Archive for the ‘Business Taxation’ Category

Taxing Internet Sales

April 23, 2013
By Kaye A. Thomas

If you read the Wall Street Journal, you may be aware that legislation dealing with Internet sales is moving forward. Monday, the Senate voted 74 to 20 in favor of opening debate on the measure. [Update: the Senate subsequently passed the bill; action in the House is pending with the outcome uncertain at this point.] The picture of this legislation painted on the Journal’s editorial pages is misleading, however.

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Proposed Regs on Indebtedness Basis for S Corporation Shareholders

June 12, 2012
By Kaye A. Thomas

The IRS has issued proposed regulations explaining when an S corporation shareholder can claim basis from a loan to the corporation. The most significant development here is clarification of when the IRS will respect “back-to-back” loan arrangements, in which an S corporation shareholder borrows from one entity in order to make a loan to the S corporation.

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IRS Loosens up on Local Lodging

May 4, 2012

The IRS has issued proposed regulations that would make it easier to deduct “local lodging” costs — in other words, staying overnight when not away from home. The new rules provide a safe harbor for certain local lodging at a business meeting, conference, or other activity or function. Other local lodging expenses may be deductible as business expenses depending on the facts and circumstances. Although these rules will officially take effect when final regulations are published, the IRS says taxpayers can rely on them now, including on returns that have already been filed but for which the statute of limitations for claiming a refund has not expired (generally returns for years 2009 or later).

Resource: Proposed regulation in the Federal Register (PDF)

Unpopular Paperwork Requirement Appears Doomed

February 4, 2011

It turns out there’s one feature of the healthcare reform law just about everyone agrees on. A provision requiring increased reporting of payments by businesses using Form 1099 was designed to increase government revenues by some $44 billion without increasing taxes. Yet the paperwork burden brought complaints from all quarters, reaching such a level that President Obama mentioned the need to repeal this provision in his State of the Union address. Repeal had been stymied by disagreement over how to prevent a $44 billion increase in the projected budget deficit. The Senate has now voted overwhelmingly in favor of repeal with a provision that calls for unspecified cuts in spending.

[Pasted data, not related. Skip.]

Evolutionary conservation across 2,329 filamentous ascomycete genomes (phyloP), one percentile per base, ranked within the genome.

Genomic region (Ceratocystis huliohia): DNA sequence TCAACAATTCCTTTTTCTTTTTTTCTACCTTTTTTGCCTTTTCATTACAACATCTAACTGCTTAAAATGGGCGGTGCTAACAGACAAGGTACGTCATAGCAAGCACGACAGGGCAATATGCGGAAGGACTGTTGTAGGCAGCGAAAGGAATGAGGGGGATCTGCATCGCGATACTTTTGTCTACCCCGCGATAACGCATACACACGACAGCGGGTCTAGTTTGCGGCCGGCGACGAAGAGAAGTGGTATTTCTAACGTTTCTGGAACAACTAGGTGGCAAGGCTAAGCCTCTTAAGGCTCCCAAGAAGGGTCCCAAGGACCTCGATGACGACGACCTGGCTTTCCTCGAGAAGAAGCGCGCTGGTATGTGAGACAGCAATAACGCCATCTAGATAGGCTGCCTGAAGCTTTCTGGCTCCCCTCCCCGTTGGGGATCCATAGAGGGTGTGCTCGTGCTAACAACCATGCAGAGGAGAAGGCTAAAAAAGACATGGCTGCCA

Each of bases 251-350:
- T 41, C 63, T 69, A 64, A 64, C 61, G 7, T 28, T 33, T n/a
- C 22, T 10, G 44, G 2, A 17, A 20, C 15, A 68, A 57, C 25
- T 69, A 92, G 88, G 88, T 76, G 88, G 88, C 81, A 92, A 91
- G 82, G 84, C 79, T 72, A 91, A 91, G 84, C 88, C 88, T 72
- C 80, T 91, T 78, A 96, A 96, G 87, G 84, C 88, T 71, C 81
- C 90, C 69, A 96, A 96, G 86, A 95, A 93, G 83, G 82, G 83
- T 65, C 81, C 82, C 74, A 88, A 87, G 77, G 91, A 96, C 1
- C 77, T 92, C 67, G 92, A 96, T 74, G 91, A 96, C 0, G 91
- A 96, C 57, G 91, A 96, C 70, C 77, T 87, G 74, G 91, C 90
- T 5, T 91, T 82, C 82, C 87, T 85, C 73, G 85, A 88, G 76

FTD Goes Paperless

August 20, 2010

No, we aren’t talking about floral arrangements. The federal tax deposit system, or FTD,  is used to collect various taxes including employment taxes and corporate income tax. (It isn’t used by individual taxpayers filing their income tax returns, so they aren’t affected by this announcement.) The system has long accepted and encouraged electronic payments, and fewer than 10% of the payments are still made with old-fashioned paper coupons. Apart from being less efficient, the paper coupons account for a disproportionately large number of errors and penalties. Beginning next year paper coupons will be eliminated and all these deposits will have to be made electronically.

Congress to Debate 1099 Reporting

August 10, 2010

Under current law, a business paying more than $600 for services provided by an individual other than an employee must report that payment to the IRS on Form 1099. One of the revenue provisions in the Patient Protection Act expands the Form 1099 reporting requirements to include payments to corporations (other than exempt organizations), and payments for property and other “gross proceeds.” The provision, which applies to payments after 2011, is aimed at preventing tax avoidance by individuals and companies receiving those payments. It has the virtue of raising government revenue without imposing a tax increase, yet it’s controversial because of the paperwork burden it imposes on companies making the payments. Senate debate of the small business tax bill early next month will include consideration of amendments to repeal or amend this requirement before it goes into effect. (more…)

Tanning: Not Quite a Top Ten List

June 30, 2010

Seeking to inform tanning salons of their obligations relating to the 10% excise tax that takes effect July 1, the IRS has circulated a list of nine tips concerning the law. (more…)

Friday Wrapup

June 25, 2010

This week’s biggest story is continuing gridlock on tax legislation, derailing the extenders law and threatening to block others. (more…)

Friday Wrapup

June 11, 2010

The most active piece of tax legislation right now bears the name American Jobs and Closing Tax Loopholes Act of 2010. Congress is working on other tax legislation as well, including tax breaks for small business and a permanent fix for the estate tax. Here’s where things stand. (more…)

Ending S Corporation Employment Tax Abuse

May 21, 2010

The extenders legislation currently under consideration (see related post) would shut down a method of avoiding employment tax (including self-employment tax) used by many individuals who earn money from personal services. A dentist, for example, who earns $90,000 in fee income might form an S corporation to receive that income, and pay himself a salary of $2,000 per month, taking the rest of the money as a distribution (dividend). He would still pay income tax on the entire $90,000, but avoid paying Social Security and Medicare tax on the amount above his salary $24,000. These arrangements are subject to challenge by the IRS, but the tax agency doesn’t have the resources to pursue all the individuals who use this technique. (more…)


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